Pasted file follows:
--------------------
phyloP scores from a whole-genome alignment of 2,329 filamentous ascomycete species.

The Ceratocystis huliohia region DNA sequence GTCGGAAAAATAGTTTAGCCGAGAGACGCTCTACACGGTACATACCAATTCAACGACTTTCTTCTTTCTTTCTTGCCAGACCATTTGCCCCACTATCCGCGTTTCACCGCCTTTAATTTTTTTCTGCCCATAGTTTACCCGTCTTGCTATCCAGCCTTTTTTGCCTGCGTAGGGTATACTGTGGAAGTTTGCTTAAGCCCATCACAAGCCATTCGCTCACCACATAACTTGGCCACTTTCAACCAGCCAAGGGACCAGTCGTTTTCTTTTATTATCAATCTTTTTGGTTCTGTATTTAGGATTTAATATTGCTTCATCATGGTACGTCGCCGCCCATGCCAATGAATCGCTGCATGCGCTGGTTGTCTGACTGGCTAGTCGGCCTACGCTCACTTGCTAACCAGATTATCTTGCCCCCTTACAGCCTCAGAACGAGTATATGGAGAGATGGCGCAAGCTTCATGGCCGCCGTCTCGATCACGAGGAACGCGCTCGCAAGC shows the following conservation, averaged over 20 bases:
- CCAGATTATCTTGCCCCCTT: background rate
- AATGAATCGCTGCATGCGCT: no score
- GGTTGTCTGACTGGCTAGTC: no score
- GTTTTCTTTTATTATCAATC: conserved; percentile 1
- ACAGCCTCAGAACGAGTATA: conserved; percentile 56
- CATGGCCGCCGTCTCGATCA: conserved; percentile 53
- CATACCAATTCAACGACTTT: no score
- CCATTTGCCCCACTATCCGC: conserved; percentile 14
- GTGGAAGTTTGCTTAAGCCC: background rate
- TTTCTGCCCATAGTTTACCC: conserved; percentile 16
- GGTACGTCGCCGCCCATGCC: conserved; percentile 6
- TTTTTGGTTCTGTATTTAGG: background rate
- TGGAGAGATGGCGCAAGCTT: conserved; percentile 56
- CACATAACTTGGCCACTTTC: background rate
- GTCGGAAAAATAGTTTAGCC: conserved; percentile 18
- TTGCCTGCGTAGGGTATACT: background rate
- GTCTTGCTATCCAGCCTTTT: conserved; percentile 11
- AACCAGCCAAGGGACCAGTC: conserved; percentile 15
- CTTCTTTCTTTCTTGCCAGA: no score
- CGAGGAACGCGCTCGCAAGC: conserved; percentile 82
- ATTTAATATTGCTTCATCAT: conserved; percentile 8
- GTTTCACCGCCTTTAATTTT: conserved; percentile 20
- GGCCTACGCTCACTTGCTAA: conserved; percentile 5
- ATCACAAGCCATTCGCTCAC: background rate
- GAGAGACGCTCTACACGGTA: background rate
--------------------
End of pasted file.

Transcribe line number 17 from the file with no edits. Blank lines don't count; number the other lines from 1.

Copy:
- GTCGGAAAAATAGTTTAGCC: conserved; percentile 18